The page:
Mexican Narcotics officer Ramon Miguel 'Mike' Vargas has to interrupt his honeymoon on the Mexican-US border when an American building contractor is killed after someone places a bomb in his car. He's killed on the US side of the border but it's clear that the bomb was planted on the Mexican side. As a result, Vargas delays his return to Mexico City where he has been mounting a case against the Grandi family crime and narcotics syndicate. Police Captain Hank Quinlan is in charge on the US side and he soon has a suspect, a Mexican named Manolo Sanchez. Vargas is soon onto Quinlan and his Sergeant, Pete Menzies, when he catches them planting evidence to convict Sanchez. With his new American wife, Susie, safely tucked away in a hotel on the US side of the border - or so he thinks - he starts to review Quinlan's earlier cases. While concentrating on the corrupt policeman however, the Grandis have their own plans for Vargas and they start with his wife Susie.Written by
Janet Leigh's agent initially rejected her participation in this film due to the low salary offered without even consulting the actress. Orson Welles, anticipating this, sent a personal letter to the actress, telling her how much he looked forward to their working together. Leigh, furious, confronted her agent telling him that getting directed by Welles was more important than any paycheck. See more »
As the couple is getting into the car at the beginning of the movie, there is exhaust coming from the tailpipe well before we hear the ignition noise. See more »
In the 111-minute restored version, there are no credits at all until the end of the film. See more »
A new version, running 111 minutes, has been restored by Universal and debuted at the Telluride Film Festival in September 1998. This version has been re-edited according to Orson Welles' original vision, as outlined in a 58-page memo that the director wrote to Universal studio head Edward Muhl in 1957, after Muhl took editing out of Welles' hands. The new version has been prepared by editor by Walter Murch, sound recordists Bill Varney, Peter Reale and Murch, and picture restorer Bob O'Neil under the supervision of Rick Schmidlin and film critic Jonathan Rosenbaum. One difference between the two versions is that the famous opening tracking shot is now devoid of credits and Henry Mancini's music, featuring only sound effects. See more »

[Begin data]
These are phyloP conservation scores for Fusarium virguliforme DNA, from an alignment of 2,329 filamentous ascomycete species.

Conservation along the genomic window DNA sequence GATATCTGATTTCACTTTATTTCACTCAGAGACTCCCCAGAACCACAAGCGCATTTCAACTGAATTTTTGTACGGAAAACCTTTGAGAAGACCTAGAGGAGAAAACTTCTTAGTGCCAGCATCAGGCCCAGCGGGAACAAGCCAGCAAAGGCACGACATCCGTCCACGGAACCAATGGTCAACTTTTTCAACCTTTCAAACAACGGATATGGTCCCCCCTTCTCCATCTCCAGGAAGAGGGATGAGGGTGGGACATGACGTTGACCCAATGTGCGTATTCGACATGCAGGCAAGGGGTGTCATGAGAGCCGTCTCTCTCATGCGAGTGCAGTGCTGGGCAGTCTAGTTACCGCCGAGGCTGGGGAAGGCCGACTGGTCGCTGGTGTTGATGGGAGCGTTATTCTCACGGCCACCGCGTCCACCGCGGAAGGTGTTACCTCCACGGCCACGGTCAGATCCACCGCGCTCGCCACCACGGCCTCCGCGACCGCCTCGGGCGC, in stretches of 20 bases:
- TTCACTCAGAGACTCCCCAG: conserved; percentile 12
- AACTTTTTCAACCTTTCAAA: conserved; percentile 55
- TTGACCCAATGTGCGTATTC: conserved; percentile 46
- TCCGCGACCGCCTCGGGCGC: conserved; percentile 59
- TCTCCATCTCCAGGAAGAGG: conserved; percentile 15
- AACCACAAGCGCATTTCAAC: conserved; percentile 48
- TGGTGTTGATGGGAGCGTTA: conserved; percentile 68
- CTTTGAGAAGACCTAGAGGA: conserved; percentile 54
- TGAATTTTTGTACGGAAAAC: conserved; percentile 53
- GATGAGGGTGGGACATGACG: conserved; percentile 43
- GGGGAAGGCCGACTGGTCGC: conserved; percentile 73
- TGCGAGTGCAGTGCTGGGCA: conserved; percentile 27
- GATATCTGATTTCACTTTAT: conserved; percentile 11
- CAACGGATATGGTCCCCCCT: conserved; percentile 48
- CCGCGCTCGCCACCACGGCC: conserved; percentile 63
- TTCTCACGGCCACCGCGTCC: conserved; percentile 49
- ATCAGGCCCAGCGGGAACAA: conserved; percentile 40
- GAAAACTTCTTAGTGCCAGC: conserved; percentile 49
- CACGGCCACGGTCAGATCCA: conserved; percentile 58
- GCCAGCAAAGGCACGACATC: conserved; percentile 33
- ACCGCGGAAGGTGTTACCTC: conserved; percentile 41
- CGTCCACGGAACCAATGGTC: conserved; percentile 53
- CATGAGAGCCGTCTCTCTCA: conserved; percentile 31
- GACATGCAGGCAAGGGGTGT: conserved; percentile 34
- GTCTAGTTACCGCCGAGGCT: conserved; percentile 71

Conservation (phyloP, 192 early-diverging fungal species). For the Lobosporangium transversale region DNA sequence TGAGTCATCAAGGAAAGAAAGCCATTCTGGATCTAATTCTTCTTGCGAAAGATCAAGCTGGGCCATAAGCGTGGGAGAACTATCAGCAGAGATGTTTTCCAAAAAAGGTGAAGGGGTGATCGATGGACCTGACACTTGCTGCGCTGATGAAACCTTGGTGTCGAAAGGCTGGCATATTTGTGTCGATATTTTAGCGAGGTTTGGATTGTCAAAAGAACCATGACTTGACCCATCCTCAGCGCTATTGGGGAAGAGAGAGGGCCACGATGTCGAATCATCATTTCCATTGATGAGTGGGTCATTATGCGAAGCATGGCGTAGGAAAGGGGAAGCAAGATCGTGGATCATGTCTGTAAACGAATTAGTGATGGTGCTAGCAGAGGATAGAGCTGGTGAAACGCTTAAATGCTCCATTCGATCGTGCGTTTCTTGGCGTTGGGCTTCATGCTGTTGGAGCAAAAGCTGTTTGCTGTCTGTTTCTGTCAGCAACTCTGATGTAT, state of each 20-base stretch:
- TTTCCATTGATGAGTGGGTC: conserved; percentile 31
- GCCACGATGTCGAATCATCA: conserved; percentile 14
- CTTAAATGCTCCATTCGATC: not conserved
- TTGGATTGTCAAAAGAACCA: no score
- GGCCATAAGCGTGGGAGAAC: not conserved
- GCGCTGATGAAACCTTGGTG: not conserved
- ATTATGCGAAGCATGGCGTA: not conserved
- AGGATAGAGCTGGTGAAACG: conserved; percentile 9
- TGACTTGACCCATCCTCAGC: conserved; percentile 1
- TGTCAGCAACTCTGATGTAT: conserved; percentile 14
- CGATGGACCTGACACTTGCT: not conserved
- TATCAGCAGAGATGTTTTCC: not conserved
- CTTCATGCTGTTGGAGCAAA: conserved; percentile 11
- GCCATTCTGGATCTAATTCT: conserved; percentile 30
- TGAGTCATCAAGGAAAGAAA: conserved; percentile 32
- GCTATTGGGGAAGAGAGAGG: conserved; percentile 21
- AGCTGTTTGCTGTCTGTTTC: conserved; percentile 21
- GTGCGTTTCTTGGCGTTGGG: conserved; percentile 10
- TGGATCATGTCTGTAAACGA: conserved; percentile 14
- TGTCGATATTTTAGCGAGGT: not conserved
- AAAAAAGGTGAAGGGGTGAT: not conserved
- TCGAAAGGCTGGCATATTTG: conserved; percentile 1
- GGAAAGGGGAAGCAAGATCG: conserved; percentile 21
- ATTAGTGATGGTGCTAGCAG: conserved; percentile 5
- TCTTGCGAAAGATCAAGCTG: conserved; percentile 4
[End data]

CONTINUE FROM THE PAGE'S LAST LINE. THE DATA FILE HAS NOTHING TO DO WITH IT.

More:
After crossing the border of Mexico to the United States of America, the bomb planted in the car of the wealthy businessman Rudy Linneker blows up in Los Robles. The Mexican Chief of Narcotics Miguel Vargas (Charlton Heston) is spending honeymoon with his American wife Susan Vargas (Janet Leigh) in the border town and will testify in the case of the drug dealer Grandi that is arrested in Mexico City. The idolized ex-alcoholic American Police Captain Hank Quinlan (Orson Welles) is in charge of the investigation since the murder happened in the American side of the border, but Mike Vargas participates as observer since the Mexican citizen Sanchez (Victor Millan) is the prime suspect. Meanwhile, Uncle Joe Grandi (Akim Tamitoff) unsuccessfully presses Susie, trying to convince her husband to drop the case. When Hank plants two dynamites in the house of Sanchez in a shoe box that Vargas had seen empty ten minutes before, he confronts Hanks. Joe Grandi witnesses their argument and associates to Hank to discredit Vargas, dishonoring Susie.
"Touch of Evil" is a masterpiece of malevolence and loss of humanity and one of my favorite movies ever. The long sequence in the beginning is in my opinion the best in cinema history, with a perfect timing. The black and white cinematography is amazing, with the perfect use of shadows and lighting. The story is fantastic and Orson Welles is awesome in the role of a despicable policeman that believes in his hunches, eternally grieves the loss of his wife and wishes to bring justice no matter the means and without any ethic. Janet Leigh performs a strong female character unusual in the 50's. Charlton Heston has also an unforgettable performance in the role of an ethical police office that is the opposite of Hank and prioritizes his work to his family, leaving his wife alone to seek the truth about his opponent. My vote is ten.
Title (Brazil): "A Marca da Maldade" ("The Mark of the Malevolence")
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